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Tips for Staying At Home…SAFELY

Posted by on May 15, 2012 in Safety Concerns |

This tipsheet focuses on safety measures you can take to: 1) Be prepared in case of a medical emergency at home. 2) Avoid or minimize the chances of a fall  For older persons living alone, a regular “check-in” system is our first line of defense.  Friends and neighbours who see or call each other daily are often the first to know if something is amiss. If you don’t answer the phone according to a normal schedule, who can look in on you (or your parent)? Make arrangements with a neighbor or close-by friend. Alternately, have a professional caregiver or paid companion check in. This friend, neighbor, or companion should also have contact details for one or more family members. Will there be set of keys left with someone (or at least at a known location) in case of serious concern? Many frail elderly persons use an emergency response system, connected to a live phone answering system, and usually worn around the wrist or as a pendant. Assuming the user is capable of triggering a call, this can be an extra safety precaution. Falls are one of the greatest risks for an older person; in fact, more than 40% of nursing home admissions can be traced back to a fall or complications from a fall. Even if the fall produces no serious physical consequences, the person who falls often becomes increasingly fearful and loses some confidence that they can move about safely. That can lead to a downward spiral of less activity, loss of strength, and increased vulnerability to further falls.  That’s why a “safety audit” of all rooms in the house is a prudent idea. Following are some safety aids to evaluate: Bathroom:  Use grab bars, rubber mats, “telephone” shower heads, shower chairs/benches, raised seats to minimize slips and falls in the bathroom. Kitchen: Increase use of small appliances rather than stovetop and oven Buy small appliances with automatic shut-off features Place items within easy reach, avoid lifting/carrying heavy dishes All rooms: Reduce clutter, minimize objects on floor Increase lighting, including night lights Tidy up loose cords and wires Re-assess furniture, e.g. chairs too low, sharp edges, wobbly items Remove throw rugs, secure carpet edges. Can you easily see flooring transitions (e.g, tile to carpet)? Outdoors: Repair cracked sidewalks Install handrails on stairs and steps, or install a ramp Trim shrubbery and trees along pathways Ensure adequate lighting by doorways and along walkways Stairs: Plan how to reduce/minimize stair use Install hand rails on both sides of staircases at elbow height Always have one hand free to grasp handrails Secure or remove carpet on treads of stairs Increase lighting in stairways Remove any rugs at the top/bottom of stairs General Safety: Wear properly fitting shoes/slippers with non-slip sole Remove reading glasses when walking, especially up/down stairs Install a telephone extension in the bedroom, kitchen, and in or near the bathroom Never rush to answer the door or phone Understand side-effects of alcohol and medications, such as dizziness For more ideas, visit this webpage and review items in the right-hand column: http://www.cmhc-schl.gc.ca/en/co/maho/adse/masein/index.cfm...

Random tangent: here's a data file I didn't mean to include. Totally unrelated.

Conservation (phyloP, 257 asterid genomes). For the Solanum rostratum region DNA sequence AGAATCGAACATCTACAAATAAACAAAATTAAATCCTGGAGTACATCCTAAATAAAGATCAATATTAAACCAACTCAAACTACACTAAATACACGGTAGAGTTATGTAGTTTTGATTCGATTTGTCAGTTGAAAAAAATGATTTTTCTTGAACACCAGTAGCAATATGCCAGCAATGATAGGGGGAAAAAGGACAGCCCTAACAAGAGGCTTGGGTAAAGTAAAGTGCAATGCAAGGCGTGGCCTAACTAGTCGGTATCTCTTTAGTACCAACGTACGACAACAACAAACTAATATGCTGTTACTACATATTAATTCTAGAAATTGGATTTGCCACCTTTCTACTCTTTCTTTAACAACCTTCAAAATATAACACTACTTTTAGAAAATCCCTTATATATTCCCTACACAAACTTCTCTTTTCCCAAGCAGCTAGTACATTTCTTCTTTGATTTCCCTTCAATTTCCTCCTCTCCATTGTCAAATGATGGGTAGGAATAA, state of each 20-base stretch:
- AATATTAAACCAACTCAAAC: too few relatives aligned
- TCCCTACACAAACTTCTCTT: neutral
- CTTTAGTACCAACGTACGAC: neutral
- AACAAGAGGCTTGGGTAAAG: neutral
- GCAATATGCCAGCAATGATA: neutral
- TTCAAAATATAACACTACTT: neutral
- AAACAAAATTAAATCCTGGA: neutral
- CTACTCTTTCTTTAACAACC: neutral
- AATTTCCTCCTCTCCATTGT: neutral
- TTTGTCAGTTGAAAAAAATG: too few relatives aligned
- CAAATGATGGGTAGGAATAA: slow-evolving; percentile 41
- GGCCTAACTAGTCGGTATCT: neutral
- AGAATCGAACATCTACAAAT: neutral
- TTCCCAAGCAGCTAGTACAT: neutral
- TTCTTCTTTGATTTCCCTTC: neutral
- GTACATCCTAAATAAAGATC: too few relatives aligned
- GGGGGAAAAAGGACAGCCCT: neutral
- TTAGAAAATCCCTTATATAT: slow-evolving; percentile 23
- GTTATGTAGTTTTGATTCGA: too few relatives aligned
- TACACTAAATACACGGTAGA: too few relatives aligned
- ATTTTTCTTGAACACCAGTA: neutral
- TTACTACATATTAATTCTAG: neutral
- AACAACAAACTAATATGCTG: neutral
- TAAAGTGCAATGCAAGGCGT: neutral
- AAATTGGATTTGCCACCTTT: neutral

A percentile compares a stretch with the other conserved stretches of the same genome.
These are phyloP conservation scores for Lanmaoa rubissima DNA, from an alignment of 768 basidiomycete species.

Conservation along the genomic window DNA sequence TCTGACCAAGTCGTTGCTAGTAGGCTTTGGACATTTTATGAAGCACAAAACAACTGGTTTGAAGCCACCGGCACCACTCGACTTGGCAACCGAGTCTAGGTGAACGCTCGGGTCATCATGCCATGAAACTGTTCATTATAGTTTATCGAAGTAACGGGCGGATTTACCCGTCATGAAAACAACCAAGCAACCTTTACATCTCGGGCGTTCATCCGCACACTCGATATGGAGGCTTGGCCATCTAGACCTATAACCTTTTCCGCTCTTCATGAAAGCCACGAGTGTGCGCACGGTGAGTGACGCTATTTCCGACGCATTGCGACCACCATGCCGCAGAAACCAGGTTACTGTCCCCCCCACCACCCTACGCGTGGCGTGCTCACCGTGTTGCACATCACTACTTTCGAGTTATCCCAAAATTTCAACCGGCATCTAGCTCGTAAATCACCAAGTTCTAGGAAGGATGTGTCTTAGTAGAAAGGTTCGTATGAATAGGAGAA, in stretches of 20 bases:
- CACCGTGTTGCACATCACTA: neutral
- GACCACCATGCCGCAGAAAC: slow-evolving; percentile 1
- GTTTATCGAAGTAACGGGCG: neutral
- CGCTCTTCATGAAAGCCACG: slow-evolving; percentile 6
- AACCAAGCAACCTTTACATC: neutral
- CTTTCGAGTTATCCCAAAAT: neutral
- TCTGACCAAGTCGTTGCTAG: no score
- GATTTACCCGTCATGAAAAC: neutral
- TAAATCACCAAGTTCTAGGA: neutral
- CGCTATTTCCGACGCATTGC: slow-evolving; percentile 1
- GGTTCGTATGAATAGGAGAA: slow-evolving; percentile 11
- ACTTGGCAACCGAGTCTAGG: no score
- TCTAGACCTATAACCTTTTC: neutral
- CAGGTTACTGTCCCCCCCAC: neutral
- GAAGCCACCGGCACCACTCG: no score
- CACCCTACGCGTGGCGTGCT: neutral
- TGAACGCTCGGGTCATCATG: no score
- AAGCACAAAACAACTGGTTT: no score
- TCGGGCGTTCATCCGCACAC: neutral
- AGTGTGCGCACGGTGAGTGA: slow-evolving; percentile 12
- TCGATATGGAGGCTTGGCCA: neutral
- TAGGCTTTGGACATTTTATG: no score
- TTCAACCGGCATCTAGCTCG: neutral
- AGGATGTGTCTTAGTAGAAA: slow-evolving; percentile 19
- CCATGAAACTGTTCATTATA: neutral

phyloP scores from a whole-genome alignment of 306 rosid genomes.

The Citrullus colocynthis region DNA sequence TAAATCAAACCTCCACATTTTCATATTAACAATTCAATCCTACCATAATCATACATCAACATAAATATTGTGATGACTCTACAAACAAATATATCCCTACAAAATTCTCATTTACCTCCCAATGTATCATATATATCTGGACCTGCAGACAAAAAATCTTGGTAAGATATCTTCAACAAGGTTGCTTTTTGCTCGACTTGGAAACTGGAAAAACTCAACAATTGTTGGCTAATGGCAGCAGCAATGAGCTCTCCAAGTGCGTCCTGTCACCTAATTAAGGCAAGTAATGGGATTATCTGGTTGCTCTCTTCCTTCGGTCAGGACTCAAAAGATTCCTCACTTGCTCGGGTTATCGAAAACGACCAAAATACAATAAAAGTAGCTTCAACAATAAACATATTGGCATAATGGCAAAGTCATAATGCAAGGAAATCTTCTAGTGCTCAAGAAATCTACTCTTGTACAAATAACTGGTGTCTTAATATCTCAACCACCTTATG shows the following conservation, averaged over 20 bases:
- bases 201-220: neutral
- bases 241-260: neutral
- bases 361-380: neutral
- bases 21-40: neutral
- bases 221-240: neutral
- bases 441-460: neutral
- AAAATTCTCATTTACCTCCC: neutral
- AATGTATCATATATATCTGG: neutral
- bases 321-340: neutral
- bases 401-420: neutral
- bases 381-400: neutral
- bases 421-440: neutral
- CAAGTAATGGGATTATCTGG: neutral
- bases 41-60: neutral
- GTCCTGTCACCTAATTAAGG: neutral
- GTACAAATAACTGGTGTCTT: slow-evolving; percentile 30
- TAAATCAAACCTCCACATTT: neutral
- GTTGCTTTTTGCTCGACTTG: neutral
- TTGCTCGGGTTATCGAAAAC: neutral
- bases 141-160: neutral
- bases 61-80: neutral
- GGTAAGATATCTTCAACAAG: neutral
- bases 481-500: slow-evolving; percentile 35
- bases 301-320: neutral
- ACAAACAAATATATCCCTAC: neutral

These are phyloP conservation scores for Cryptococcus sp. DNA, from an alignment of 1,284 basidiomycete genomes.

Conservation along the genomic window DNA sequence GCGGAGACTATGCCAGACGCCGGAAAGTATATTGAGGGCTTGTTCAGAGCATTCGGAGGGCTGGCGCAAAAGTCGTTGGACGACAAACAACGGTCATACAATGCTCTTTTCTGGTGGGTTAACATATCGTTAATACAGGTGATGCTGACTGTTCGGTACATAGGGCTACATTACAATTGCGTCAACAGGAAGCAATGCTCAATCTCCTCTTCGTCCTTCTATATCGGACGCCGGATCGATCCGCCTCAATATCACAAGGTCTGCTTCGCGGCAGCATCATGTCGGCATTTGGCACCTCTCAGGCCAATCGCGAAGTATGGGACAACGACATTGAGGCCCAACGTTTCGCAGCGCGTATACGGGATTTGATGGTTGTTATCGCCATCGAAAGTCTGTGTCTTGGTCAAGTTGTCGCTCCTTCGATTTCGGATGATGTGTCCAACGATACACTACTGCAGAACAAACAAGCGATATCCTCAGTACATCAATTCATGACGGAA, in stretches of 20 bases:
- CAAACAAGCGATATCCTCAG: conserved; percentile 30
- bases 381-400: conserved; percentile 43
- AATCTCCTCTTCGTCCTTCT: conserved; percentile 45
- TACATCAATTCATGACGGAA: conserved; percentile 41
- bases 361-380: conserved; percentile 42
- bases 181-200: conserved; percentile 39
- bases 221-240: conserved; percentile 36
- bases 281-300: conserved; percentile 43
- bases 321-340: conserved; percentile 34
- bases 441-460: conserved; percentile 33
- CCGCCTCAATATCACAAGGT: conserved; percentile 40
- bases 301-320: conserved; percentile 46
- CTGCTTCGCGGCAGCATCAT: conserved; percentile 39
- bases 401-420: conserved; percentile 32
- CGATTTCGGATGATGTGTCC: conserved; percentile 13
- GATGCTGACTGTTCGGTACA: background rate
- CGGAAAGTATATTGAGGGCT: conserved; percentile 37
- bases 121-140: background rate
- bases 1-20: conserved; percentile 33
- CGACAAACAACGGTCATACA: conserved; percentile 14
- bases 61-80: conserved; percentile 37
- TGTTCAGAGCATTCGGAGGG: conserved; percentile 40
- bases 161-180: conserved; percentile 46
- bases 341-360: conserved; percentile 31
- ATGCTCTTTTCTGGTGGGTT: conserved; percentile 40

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Beware of “Helping” Strangers – Especially in Pairs

Posted by on May 15, 2012 in Safety Concerns |

Following is a true story one of our ElderWise subscribers shared with us recently. It’s a cautionary tale – not only about letting uninvited persons into your home, but also the potential of your personal information being used by criminals.  “My mother was robbed in her home in the Toronto area last week by two women posing as social workers and I want to warn others about this kind of robbery and fraud. My sister had died of cancer about 10 days earlier. My 83 yr old mother, who lives alone in her big house, had a visit from two “social workers” from the hospital where her daughter died “just to see how she was doing since the loss of her daughter”. It seemed like an appropriate and helpful thing that they were doing. They had called in advance for the appointment and showed a business card. They had a clip board with a “form” to ensure the house was safe for an elderly woman who uses a walker. But they were frauds and thieves. They were very rude and invasive during the visit. My mother was reluctant to allow them upstairs since but they insisted that they were “responsible for her safety” and that her “family was worried about her” and wanted to go upstairs to see if her bedroom and bathroom were safe. It turned out that while one “social worker” distracted my grieving 83 yr old mother by asking to see her safety bars in the bathroom, the other one hung back in the bedroom and stole her credit cards out of her purse. My mother did not realize it till the next day when one credit card called my mother to verify $1,500 charge on her credit card at Home Depot, since this was not her pattern of spending. She refused it and only then did she realize she was missing the card. She initially thought she had just lost the credit card, but then checked her wallet in the bedroom and saw that her other credit card was missing too. Then it all unfolded and we realized what had happened – and that no one had been sent from the hospital at all.  When they booked the “appointment” they also gave a contact number. We called it after all this happened, and found that it had nothing to do with the hospital or any office. All the information that the fraudsters used could have been gathered from my sister’s newspaper obituary. We learned that over $2,500 had been charged to her cards in the past 12 hours. The police came and are investigating. It is very upsetting to my mother since they entered her home, an old lady with a walker and her daughter being buried just a few days ago.” Published with permission. Name withheld by request....